Two-Dimensional Problems? No Problem.

When you’re dealing with another dimension, don’t make the problem too difficult for yourself. You don’t have to relearn the basics of momentum or kinematics all over again. If you’re having trouble with a problem involving 2+ dimensions, my very best advice is for you to imagine one observer for each dimension. The laws of physics should hold for all observers. There is a base set of equations or relationships you’ll need to solve the problem, but you don’t need a new set of equations for new dimensions. Though new equations may ensue by having another dimension, the equations for one dimension will be enough to solve the problem if you consider multiple observers watching the same event from different vantage points (2 observers for 2D, etc.). Though both observers don’t have a complete understanding of what’s going on from their own point of view, these witnesses can use the data that they both agree on to figure out what the unknown is. So, how does this work? Give me an example.

In the conservation of momentum problem in 2D, consider one person looking down the x-axis and one person looking down the y-axis. Momentum should be conserved in both of their views, even though both observers don’t have a complete understanding of the interaction. So, both observers see that momentum before and after the collision are the same (momentum is conserved).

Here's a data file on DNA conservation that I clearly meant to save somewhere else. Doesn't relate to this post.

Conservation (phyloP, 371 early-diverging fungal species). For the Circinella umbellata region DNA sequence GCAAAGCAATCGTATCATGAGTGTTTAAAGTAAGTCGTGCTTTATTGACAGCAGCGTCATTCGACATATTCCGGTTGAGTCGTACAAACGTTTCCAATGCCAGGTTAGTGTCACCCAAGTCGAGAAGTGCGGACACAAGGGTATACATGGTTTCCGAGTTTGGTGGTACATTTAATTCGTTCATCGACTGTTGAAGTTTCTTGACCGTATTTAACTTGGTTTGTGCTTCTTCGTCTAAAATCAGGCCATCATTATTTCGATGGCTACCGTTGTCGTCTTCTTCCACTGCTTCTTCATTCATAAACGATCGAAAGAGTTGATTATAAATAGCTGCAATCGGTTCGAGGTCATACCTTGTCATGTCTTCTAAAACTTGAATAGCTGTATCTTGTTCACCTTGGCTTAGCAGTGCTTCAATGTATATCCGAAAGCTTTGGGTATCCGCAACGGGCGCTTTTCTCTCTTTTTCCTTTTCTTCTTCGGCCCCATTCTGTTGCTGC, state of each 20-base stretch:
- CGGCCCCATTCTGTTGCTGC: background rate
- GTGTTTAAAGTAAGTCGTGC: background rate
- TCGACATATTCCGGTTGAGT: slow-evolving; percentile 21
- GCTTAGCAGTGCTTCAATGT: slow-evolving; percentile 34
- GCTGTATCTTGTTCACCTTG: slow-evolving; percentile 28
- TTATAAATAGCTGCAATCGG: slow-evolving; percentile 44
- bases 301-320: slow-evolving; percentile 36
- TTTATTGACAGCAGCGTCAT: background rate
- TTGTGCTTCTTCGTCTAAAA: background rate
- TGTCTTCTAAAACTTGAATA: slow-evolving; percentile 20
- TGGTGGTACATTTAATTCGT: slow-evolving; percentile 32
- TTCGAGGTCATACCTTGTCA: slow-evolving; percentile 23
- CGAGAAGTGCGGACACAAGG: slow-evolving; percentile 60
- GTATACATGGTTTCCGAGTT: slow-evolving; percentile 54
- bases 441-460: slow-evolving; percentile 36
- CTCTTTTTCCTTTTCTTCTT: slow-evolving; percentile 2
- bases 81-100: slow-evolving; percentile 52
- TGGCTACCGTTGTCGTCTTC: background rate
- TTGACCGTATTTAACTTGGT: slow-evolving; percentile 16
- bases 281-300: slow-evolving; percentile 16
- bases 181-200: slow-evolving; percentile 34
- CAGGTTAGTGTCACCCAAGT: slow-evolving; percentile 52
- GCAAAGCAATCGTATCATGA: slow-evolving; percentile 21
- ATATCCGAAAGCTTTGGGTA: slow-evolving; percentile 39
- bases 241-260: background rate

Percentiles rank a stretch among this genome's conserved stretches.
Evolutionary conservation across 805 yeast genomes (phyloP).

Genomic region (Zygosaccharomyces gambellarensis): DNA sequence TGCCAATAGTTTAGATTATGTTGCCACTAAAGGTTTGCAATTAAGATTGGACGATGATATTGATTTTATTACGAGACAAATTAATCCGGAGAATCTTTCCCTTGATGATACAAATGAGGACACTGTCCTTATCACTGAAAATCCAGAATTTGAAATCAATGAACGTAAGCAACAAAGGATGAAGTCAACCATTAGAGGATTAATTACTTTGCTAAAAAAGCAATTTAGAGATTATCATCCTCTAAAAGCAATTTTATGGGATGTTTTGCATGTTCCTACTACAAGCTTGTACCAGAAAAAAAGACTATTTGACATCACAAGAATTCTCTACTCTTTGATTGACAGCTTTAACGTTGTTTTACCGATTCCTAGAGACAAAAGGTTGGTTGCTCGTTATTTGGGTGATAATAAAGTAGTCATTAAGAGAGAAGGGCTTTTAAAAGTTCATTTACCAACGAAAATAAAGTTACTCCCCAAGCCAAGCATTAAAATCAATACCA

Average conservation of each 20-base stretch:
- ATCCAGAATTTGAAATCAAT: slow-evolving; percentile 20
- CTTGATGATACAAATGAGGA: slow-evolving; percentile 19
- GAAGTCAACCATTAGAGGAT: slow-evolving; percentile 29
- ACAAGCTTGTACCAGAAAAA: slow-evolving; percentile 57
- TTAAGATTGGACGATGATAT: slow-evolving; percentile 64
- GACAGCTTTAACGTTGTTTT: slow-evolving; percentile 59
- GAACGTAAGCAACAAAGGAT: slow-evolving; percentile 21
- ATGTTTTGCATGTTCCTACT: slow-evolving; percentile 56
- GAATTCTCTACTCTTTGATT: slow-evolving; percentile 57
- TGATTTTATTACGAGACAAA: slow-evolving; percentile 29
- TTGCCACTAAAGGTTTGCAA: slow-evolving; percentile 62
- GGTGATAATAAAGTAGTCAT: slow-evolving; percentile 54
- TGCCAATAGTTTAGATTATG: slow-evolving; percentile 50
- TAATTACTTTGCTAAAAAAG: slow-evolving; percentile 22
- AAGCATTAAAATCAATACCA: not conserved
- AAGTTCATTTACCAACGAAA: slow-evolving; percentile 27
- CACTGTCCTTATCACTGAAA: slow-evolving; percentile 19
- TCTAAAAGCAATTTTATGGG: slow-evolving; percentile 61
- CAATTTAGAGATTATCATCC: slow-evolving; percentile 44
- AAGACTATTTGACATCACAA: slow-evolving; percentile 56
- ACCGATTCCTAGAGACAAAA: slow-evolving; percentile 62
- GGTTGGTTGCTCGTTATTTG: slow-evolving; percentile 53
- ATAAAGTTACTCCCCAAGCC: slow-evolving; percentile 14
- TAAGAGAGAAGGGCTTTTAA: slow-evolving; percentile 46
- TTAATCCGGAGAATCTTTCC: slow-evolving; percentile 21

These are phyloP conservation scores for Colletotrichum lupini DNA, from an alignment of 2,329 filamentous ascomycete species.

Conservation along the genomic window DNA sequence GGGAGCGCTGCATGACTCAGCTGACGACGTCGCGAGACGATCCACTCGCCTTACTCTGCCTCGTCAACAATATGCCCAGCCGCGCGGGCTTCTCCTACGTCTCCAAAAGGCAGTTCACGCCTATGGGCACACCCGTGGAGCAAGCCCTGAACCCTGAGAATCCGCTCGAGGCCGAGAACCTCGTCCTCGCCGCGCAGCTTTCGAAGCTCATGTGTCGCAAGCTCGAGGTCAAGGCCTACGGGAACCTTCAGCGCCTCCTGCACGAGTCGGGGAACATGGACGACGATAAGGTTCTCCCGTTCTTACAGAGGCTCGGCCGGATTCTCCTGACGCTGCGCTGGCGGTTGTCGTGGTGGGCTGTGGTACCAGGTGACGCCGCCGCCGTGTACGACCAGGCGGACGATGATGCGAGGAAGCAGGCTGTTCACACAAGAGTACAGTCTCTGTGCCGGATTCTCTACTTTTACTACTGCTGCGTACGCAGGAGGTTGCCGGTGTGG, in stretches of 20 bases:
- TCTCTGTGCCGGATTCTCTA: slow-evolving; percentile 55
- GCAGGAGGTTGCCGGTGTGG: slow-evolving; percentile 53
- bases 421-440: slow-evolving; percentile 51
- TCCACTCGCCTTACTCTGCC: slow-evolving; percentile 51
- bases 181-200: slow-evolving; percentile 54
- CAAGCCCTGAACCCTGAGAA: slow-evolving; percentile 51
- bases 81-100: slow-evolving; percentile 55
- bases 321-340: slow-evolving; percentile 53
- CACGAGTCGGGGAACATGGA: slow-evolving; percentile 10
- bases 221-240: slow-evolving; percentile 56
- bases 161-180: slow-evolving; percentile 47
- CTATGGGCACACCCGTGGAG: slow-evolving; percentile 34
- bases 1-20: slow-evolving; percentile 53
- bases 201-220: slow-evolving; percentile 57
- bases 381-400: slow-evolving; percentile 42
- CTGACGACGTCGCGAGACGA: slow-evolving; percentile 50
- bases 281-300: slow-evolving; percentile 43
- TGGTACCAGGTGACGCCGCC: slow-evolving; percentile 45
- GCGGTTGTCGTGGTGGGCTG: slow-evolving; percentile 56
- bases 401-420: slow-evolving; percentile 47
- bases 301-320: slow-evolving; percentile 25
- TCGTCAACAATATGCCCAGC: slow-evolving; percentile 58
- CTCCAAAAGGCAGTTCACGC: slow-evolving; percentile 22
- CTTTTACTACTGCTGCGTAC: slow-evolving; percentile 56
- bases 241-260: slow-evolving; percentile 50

In projectile motion problems, 2D is simple if one observer has full view of the y-axis and the other of the x-axis. In other words, Jane is sitting behind the batter and she only sees the ball go up at an initial velocity, peaking at a certain height and then dropping to the ground. Hans, is up above in a blimp looking down (or watching the shadow of the ball) and he sees his own initial velocity and, with no wind resistance, the ball seems to travel at that velocity until it hits the ground. They both may measure differing initial velocities and traveling path distances, but they will measure the same time. Of course! If you are given an unknown (i.e. if Hans didn’t determine the distance traveled), you should be able to get the equations Jane uses and link it to Han’s equations by the fact that the measured time ‘t’ is the same. The key is that Hans and Jane both use the same equation “cheat sheet;” they just choose to use different equations because Jane sees the effect of gravitational acceleration and Hans doesn’t.


Robert W.

Math and Physics Gladiator

10+ hours
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